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Preview: Wood vs Conlan

By Daniel Gilfillan

Nottingham’s Motorpoint Arena will host the tantalising featherweight world title bout between hometown hero and defending champion Leigh Wood and Belfast’s undefeated challenger Michael Conlan, live on DAZN on March 12th. There was a stage in Leigh Wood’s career when even his most ardent of supporters would have struggled to envisage the now 33-year-old reaching this level. After losing what was deemed a crossroads fight with former world title challenger James ‘Jazza’ Dickens, it was difficult to conceive Wood challenging at the upper stratum of the division. Even after an excellent bounce back stoppage win against Reece Mould for the British title, there were few in the trade who held the view that Wood was capable of making the jump from domestic to world level.

However, an unlikely opportunity would present itself on the second instalment of Matchroom’s Fight Camp. A fight was agreed with WBA world featherweight champion Can Xu, who had been previously scheduled to face Josh Warrington six months prior. After the Fuzhou native pulled out due to injury and Warrington went on to suffer a shock KO defeat to unknown replacement Mauricio Lara, Leigh Wood got the nod to face Xu in August 2021.

The fight appeared to be a huge step up in class for Wood. Despite being out of the ring for 18 months, Xu had made two successful defences of his title and was considered by many to be emerging as one of the big beasts at 126lbs. Having only captured the British title a few months earlier, it was no surprise that Wood went into the fight as a sizeable betting underdog.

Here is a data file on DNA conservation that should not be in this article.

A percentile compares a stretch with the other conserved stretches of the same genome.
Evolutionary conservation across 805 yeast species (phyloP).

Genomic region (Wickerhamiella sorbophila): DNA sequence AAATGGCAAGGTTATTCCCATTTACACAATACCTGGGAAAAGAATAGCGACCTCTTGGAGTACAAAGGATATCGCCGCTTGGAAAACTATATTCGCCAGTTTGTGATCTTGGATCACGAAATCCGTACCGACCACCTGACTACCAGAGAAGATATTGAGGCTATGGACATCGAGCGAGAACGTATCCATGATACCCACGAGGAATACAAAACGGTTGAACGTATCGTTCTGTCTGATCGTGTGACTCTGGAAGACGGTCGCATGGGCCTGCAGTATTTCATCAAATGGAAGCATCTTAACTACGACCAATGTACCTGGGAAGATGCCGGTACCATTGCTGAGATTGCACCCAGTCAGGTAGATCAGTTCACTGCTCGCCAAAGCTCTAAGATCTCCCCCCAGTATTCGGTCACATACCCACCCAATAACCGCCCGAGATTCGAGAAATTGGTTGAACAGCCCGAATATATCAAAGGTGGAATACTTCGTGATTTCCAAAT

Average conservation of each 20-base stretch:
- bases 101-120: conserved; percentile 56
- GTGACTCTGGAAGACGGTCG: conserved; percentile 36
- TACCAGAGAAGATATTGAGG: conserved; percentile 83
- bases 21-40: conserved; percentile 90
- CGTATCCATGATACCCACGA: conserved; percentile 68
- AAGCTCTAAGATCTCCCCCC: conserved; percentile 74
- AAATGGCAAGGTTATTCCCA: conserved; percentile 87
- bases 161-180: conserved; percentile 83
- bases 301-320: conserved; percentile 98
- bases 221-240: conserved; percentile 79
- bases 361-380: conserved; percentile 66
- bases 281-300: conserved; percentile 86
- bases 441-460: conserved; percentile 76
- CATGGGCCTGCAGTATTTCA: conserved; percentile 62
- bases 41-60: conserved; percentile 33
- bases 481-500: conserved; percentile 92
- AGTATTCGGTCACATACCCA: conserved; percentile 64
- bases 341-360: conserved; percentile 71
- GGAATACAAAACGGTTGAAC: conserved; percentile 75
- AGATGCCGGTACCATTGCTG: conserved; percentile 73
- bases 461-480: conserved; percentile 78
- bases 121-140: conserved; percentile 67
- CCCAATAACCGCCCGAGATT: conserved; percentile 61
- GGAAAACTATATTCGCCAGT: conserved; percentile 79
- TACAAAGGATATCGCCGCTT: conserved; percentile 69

In spite of being unfancied by bookmakers, fans and pundits alike, the Phoenix ABC graduate rose to the occasion. Wood was able to negate the constant foot pressure of the somewhat one-dimensional Xu through the deployment of a disciplined yet punishing backfoot strategy. A performance littered with shrewd use of the jab, elusive movement and spiteful combination punching had the Nottingham challenger clear on the cards going into the final round. Far from resting on his laurels, Wood put the icing on the cake in devastating fashion. He was able to floor the rallying Xu in the final minute, walking him onto a crushing right hook. Xu bravely rose to his feet and managed to beat the count, though Wood was in no mood for mercy and clinically ended proceedings seconds later.

The stoppage victory over Xu was a breakthrough moment for Leigh Wood. It was also a huge accreditation for the man responsible for the game plan that night, trainer Ben Davison. Question marks had been raised over Davison’s credentials after his split from heavyweight champion Tyson Fury, with the former personal trainer being dubbed ‘Boxercise Ben’ by pockets of fans on social media. Through guiding Wood to the British title and a version of the world title in just two fights, Davison had made steps towards silencing his critics.

A stiffer test altogether now lies in front of Wood and Davison. Whilst Wood unquestionably delivered a career best performance in the Matchroom garden, Can Xu was an inactive and underwhelming champion, whose reputation and nickname (‘The Monster’) perhaps proceeded him. By contrast, there is no overestimating the test facing Wood on March 12th, in the shape of Ireland’s once decorated amateur Michael Conlan.

Contrary to Leigh Wood’s journey to the big stage, which was a surprising one in the eyes of many, Conlan was tipped for the top from the get-go. With pedigree that few fighters from the British Isles can rival, the now 30-year-old entered the professional game with a remarkable amateur record of 82 wins and 20 losses – including a victory over unified super bantamweight world champion Murodjon Akhmaladiev.

Conlan’s early ventures in the paid ranks confirmed what few doubted – he was a supremely skilled fighter. He hardly dropped a round in his first 12 fights, collecting inter-continental trinkets with both the WBA and the WBO along the way. Amongst those the switch-hitter defeated was Olympic foe Vladimir Nikitin, who was controversially awarded a victory over Conlan in their quarter final bout at the Rio 2016 games